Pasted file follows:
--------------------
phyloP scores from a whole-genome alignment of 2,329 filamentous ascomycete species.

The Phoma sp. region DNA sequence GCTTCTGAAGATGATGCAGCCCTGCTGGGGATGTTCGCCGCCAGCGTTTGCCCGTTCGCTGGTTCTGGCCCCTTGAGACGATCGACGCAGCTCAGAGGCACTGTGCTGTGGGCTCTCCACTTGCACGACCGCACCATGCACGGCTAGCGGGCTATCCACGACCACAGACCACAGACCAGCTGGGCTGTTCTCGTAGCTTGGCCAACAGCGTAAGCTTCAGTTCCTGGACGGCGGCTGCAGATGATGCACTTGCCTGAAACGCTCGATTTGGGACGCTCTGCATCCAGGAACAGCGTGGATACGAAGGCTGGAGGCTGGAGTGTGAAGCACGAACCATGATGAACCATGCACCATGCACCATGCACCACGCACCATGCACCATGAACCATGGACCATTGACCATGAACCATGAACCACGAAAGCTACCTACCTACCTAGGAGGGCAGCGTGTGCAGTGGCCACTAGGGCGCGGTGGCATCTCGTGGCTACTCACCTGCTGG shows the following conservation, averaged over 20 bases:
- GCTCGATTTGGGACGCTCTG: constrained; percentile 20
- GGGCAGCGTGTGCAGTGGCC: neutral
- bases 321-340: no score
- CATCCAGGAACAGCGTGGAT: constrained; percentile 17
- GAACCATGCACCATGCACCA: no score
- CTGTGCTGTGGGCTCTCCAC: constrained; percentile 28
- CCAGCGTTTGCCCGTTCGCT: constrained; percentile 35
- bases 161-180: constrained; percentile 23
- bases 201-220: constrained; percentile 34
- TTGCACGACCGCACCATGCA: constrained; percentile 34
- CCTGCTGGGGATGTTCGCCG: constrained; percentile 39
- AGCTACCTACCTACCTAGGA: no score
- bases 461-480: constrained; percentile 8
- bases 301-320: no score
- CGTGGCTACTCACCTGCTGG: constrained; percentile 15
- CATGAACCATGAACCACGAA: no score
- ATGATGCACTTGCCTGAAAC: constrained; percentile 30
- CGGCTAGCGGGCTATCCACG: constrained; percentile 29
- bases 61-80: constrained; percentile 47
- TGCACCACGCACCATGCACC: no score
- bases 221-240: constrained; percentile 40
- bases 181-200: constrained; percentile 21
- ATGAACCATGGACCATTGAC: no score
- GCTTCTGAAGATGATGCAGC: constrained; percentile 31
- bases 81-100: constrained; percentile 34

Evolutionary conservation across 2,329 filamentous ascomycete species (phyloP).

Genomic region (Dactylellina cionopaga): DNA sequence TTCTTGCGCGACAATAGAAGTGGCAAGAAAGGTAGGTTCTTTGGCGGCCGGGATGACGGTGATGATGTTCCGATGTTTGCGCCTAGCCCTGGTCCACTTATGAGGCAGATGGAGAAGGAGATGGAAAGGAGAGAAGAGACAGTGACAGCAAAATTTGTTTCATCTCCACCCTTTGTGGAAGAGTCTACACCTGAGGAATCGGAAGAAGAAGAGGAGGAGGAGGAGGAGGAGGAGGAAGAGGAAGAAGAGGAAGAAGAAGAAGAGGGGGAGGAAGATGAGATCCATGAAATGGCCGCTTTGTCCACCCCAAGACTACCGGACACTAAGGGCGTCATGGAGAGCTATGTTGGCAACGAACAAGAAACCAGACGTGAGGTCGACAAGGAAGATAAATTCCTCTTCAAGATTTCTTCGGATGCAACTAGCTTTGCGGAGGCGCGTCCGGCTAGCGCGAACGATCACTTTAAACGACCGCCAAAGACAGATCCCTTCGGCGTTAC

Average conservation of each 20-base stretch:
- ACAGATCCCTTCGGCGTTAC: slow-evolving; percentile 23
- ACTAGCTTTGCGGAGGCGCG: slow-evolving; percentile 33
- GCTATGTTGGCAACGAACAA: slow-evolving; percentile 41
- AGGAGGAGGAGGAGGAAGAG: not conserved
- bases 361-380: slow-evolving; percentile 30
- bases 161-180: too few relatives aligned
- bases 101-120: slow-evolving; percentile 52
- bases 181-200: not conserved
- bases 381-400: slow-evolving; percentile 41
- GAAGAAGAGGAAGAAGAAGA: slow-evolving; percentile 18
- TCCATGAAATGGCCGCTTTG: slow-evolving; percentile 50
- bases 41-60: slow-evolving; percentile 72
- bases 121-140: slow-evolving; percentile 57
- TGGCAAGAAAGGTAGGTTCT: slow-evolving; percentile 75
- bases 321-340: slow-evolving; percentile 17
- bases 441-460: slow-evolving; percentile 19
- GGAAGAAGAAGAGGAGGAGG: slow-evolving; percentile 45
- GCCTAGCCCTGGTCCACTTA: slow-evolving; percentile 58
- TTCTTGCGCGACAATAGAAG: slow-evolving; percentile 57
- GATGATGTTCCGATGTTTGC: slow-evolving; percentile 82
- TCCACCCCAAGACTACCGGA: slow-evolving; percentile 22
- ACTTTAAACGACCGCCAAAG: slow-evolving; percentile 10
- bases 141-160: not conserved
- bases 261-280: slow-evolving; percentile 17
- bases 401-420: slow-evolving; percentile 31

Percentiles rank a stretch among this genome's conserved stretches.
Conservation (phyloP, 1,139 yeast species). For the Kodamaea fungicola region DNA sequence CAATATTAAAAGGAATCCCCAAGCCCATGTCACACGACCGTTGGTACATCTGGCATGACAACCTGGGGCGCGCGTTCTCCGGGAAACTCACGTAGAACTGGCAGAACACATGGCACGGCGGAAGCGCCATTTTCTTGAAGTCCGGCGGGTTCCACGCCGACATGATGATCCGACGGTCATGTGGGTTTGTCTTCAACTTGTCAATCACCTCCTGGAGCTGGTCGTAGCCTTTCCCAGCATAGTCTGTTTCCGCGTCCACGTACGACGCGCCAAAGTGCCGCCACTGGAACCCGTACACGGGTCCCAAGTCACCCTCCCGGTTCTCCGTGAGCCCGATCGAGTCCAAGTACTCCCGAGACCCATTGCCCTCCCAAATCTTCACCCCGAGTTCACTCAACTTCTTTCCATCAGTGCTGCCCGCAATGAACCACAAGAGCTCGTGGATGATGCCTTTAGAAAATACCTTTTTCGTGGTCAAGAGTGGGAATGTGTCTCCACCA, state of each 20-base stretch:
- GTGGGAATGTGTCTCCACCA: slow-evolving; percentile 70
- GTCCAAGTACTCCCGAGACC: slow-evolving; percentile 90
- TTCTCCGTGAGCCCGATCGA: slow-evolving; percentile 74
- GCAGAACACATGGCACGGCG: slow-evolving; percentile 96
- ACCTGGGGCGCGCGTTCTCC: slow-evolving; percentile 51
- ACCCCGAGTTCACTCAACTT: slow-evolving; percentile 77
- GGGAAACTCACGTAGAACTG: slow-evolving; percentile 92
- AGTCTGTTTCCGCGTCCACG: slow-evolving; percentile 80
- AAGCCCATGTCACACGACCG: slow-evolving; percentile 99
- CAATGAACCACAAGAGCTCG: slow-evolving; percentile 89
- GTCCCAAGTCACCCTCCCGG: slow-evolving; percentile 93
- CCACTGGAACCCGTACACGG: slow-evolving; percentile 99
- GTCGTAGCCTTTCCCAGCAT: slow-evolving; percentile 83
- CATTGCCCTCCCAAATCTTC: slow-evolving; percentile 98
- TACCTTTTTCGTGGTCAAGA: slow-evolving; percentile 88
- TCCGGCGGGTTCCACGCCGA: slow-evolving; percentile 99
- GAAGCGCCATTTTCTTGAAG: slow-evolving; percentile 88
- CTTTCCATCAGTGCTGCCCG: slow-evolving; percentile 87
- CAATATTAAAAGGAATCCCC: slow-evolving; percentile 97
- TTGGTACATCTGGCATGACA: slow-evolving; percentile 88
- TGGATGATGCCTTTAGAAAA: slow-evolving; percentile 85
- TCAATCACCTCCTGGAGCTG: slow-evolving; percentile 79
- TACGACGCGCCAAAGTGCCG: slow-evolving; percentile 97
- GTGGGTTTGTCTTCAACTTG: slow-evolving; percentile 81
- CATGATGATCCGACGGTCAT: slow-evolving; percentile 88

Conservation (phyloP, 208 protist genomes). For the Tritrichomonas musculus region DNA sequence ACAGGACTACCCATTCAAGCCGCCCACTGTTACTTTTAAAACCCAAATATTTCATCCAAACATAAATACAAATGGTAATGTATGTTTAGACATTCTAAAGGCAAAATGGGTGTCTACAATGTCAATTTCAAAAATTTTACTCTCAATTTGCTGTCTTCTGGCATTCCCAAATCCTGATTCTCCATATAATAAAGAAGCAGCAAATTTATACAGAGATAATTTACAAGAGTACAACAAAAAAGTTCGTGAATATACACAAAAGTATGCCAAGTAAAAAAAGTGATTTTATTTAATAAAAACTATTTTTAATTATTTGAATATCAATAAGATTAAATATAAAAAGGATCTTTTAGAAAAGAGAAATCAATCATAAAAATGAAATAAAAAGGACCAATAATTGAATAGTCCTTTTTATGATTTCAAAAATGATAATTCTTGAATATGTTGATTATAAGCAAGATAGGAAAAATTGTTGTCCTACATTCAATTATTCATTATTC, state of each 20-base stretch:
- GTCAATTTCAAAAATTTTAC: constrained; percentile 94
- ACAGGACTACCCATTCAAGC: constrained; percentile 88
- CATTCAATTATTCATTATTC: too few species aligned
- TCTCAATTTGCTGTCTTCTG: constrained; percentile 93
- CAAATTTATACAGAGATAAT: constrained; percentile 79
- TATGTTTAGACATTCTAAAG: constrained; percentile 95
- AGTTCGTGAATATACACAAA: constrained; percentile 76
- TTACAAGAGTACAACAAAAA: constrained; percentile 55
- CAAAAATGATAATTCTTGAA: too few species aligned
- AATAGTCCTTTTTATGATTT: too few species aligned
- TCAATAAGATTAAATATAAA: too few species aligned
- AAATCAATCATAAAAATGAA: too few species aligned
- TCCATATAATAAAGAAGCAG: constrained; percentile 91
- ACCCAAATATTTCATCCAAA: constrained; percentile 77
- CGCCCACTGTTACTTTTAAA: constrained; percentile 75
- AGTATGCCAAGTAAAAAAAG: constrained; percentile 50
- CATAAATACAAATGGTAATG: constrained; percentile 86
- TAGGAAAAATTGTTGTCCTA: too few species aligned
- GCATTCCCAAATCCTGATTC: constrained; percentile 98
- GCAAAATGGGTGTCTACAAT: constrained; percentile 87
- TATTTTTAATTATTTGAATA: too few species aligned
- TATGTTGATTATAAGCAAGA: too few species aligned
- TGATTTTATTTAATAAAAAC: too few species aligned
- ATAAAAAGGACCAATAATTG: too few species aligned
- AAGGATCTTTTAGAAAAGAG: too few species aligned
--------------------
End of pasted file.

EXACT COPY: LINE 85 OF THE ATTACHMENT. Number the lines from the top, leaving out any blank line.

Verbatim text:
- ACAGGACTACCCATTCAAGC: constrained; percentile 88